Date: Sat, 20 Feb 1999 21:30:35 -0500 From: Dan Listermann <72723.1707 at compuserve.com> Subject: Phil's Phalse Bottom Some seem to have problems using this false bottom. I think that I can safely say that I have beeen using it longer than anyone else. My prefered way to use it is to perform the mash in another vessel and tranfser the mash to the lauter tun as Papazian outlines in TNCJOHB. The bottom will not float if this is done gently. If one does want to do the mash and the lauter in the same vessel, you should not add all the water before the grain or the bottom will float. Adding the grain to all the water is not a good practice anyway. It can lead to balling. The best way to strike the grain is to add the grain and water pan for pan while mixing between additions. This keeps balling to a minimum and the enzymes are exposed to a more even temperature. Further the consistancy of the mash can be adjusted as you progress. A mash can over-compact during the mash so it should be rousted and stirred before attempting to lauter. Underletting a little sparge water through the false bottom while stirring is the traditional English method. Before vorlaufing ( recirculating) you should let the mash rest and settle a bit for 5 to ten minutes. Do not rush the setting of the mash filter bed. Drain the first runnings slowly. This is the major cause of stuck mashes. If a mash does become stuck, underlet and stirr again just as before. Last Sunday I mashed and sparged 17.25 lbs. in a ten gallon Rubbermaid cooler with a 12" bottom without event. It should make a nice bitter. Dan Listermann dan at listermann.com Return to table of contents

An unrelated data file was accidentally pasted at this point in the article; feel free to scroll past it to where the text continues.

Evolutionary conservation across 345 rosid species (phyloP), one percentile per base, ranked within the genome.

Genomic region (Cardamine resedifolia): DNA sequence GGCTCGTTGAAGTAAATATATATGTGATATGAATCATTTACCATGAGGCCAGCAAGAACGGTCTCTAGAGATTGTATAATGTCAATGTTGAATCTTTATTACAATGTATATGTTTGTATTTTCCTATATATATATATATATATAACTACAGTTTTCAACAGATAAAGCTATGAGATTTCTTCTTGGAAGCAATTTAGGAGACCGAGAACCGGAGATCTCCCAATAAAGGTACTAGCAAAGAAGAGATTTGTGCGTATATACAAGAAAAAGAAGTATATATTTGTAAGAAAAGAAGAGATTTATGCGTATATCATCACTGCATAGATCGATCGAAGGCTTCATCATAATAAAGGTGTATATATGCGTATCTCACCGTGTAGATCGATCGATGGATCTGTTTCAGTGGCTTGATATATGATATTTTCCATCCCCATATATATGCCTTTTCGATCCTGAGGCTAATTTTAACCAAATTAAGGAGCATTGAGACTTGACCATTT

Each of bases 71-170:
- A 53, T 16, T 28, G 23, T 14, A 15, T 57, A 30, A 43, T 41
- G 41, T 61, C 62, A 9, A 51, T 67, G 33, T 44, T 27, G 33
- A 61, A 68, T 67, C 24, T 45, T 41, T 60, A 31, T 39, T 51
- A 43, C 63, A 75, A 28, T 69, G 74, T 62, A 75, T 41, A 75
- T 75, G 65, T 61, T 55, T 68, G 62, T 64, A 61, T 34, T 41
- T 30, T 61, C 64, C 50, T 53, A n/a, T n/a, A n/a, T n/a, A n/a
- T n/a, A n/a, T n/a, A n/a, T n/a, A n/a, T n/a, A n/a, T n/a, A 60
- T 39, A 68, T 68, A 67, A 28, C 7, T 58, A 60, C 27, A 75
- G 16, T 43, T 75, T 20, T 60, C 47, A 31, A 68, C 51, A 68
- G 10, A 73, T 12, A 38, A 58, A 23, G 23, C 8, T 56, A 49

Date: Sat, 20 Feb 1999 21:49:23 -0500 From: Mitchell Surface <msurface at fortwayne.infi.net> Subject: Pico brewing systems and stands I'm wanting to get back into brewing after a couple of years away and looking into getting a Pico-Brewing system. I'd like some feedback from some of the people on the list who have one of these. I'm especially interested in how people have arranged the kettles (i.e. single tier, two tier, etc) and how easy the system is to clean. But any comments about Pico and their system will be welcome. Public or private mail would be fine. I'll provide a summary to the list if needed. My other question is about stands. I've looked at some of the systems on the web and noticed that most of them are using metal frames. I don't weld and don't know anyone who does. I'd like to use a wooden stand, with perhaps a sheet metal top, but have the obvious concern about putting a 170,000 BTU gas burner on a piece of wood. Has anyone done this? Thanks to everybody who's made the HBD such an interesting place over the years! Mitchell Surface Fort Wayne, IN msurface at fortwayne.infi.net Return to table of contents